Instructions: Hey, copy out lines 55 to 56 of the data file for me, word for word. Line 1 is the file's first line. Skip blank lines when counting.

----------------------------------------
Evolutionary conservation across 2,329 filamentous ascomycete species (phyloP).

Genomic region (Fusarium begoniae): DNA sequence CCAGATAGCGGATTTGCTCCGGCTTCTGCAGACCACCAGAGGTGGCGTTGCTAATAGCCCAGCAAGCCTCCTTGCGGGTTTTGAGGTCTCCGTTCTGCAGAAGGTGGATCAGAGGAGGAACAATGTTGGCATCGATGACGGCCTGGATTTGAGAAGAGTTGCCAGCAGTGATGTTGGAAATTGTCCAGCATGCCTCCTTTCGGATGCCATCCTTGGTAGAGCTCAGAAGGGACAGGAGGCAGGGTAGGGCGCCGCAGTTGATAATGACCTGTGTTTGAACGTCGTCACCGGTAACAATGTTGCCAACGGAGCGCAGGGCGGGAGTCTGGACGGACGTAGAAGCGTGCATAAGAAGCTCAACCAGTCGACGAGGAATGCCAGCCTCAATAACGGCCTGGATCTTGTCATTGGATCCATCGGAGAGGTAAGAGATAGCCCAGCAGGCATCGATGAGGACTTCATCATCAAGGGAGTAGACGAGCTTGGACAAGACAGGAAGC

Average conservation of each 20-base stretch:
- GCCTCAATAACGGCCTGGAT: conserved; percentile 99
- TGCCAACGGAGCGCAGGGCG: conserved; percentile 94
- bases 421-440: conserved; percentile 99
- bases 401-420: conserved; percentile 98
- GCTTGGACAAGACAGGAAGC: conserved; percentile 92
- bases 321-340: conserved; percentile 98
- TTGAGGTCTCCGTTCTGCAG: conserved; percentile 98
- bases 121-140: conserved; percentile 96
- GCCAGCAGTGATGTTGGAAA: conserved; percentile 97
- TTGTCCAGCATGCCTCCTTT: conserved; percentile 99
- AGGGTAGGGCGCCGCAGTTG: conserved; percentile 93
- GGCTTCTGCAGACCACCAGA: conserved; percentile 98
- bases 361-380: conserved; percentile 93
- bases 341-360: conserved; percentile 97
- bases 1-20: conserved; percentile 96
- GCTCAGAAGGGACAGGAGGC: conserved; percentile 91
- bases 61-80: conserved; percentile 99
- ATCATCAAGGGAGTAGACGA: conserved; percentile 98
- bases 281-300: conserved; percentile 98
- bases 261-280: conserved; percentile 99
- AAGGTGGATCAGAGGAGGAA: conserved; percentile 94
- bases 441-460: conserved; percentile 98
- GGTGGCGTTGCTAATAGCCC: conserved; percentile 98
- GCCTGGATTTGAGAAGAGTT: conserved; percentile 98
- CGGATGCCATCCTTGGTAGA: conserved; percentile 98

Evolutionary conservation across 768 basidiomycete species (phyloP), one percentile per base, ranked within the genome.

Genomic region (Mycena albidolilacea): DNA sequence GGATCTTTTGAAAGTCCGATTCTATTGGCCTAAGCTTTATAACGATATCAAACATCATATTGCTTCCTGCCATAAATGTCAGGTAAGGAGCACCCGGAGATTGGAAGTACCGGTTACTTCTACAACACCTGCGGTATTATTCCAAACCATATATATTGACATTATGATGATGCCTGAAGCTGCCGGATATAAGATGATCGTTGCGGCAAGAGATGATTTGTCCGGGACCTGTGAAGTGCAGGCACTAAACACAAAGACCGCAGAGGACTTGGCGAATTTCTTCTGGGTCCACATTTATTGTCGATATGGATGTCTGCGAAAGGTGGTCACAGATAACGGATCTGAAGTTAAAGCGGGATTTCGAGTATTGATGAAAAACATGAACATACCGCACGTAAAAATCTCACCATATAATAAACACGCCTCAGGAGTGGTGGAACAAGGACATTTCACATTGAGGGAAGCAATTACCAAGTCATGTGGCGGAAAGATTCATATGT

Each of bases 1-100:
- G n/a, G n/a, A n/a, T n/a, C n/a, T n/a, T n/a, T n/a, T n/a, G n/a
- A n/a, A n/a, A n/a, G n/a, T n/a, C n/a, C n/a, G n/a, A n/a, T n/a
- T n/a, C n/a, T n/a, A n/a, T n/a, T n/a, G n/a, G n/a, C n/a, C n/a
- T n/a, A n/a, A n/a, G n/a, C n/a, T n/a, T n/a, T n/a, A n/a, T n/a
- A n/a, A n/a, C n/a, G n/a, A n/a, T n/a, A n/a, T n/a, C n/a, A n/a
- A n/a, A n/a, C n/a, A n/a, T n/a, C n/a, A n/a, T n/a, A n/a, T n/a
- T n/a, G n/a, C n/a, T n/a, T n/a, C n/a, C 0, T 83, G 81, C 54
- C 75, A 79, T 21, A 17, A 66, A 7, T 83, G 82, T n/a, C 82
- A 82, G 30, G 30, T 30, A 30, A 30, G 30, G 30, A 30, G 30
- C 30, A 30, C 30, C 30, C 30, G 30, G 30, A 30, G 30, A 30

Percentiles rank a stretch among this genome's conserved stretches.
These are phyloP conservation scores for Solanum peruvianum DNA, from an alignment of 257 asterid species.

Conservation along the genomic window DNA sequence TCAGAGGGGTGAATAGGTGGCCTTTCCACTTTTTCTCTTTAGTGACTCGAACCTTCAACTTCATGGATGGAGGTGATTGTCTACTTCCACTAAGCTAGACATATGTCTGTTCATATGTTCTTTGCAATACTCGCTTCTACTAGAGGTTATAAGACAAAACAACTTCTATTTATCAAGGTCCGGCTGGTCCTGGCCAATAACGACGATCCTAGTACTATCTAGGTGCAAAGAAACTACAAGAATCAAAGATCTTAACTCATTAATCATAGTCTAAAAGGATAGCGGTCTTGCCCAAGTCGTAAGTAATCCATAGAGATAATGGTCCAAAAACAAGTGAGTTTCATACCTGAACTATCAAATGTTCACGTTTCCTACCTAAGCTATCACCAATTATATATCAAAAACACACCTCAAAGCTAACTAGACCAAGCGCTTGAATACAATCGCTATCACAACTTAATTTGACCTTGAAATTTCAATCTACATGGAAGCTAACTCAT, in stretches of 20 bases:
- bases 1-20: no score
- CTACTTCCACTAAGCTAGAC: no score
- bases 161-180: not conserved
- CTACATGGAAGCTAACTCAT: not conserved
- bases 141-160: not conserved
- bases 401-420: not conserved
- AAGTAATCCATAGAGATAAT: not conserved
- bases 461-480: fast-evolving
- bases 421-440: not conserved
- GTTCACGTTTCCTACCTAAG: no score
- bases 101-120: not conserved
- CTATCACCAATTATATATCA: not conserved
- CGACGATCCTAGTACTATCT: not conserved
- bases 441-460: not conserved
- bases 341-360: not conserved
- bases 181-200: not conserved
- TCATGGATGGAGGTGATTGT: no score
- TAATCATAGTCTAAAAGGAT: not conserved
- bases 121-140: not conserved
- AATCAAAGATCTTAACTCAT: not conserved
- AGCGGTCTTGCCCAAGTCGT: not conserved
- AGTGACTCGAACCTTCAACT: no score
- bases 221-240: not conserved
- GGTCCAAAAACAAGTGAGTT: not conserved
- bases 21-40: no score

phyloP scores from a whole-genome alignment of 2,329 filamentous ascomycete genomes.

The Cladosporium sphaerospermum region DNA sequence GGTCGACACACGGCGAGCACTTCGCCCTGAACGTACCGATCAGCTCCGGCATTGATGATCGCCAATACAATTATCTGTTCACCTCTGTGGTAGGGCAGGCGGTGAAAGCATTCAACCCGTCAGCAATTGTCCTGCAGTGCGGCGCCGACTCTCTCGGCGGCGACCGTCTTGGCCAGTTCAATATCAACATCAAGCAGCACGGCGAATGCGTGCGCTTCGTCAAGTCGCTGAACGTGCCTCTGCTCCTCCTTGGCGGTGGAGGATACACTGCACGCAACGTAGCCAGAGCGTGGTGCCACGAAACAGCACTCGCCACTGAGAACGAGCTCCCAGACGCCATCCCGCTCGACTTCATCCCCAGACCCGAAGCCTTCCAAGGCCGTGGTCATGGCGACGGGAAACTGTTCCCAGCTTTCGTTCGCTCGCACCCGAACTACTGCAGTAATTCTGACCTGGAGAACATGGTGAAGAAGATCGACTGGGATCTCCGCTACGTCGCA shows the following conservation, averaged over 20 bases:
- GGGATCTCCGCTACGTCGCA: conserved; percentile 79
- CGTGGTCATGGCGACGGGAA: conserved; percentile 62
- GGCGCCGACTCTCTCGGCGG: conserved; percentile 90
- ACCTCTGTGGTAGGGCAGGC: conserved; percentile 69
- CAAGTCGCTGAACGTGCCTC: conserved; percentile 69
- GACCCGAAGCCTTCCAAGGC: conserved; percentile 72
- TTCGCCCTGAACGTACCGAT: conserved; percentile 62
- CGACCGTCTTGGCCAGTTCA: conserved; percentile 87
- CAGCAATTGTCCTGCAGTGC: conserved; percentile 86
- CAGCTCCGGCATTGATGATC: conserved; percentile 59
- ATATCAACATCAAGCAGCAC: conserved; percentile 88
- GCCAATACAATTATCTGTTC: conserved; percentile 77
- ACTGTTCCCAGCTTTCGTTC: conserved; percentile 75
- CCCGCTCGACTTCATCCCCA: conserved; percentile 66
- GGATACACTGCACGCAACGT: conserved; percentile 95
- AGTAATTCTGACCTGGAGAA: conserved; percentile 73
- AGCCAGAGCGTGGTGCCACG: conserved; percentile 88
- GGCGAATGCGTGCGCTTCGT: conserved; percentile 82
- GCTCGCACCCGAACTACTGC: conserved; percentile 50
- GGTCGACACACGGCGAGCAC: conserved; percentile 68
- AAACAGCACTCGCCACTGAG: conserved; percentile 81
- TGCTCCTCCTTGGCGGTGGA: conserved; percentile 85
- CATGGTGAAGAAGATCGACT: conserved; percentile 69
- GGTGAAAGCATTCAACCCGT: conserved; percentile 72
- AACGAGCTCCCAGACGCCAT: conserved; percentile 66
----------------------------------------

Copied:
- bases 101-120: not conserved
- CTATCACCAATTATATATCA: not conserved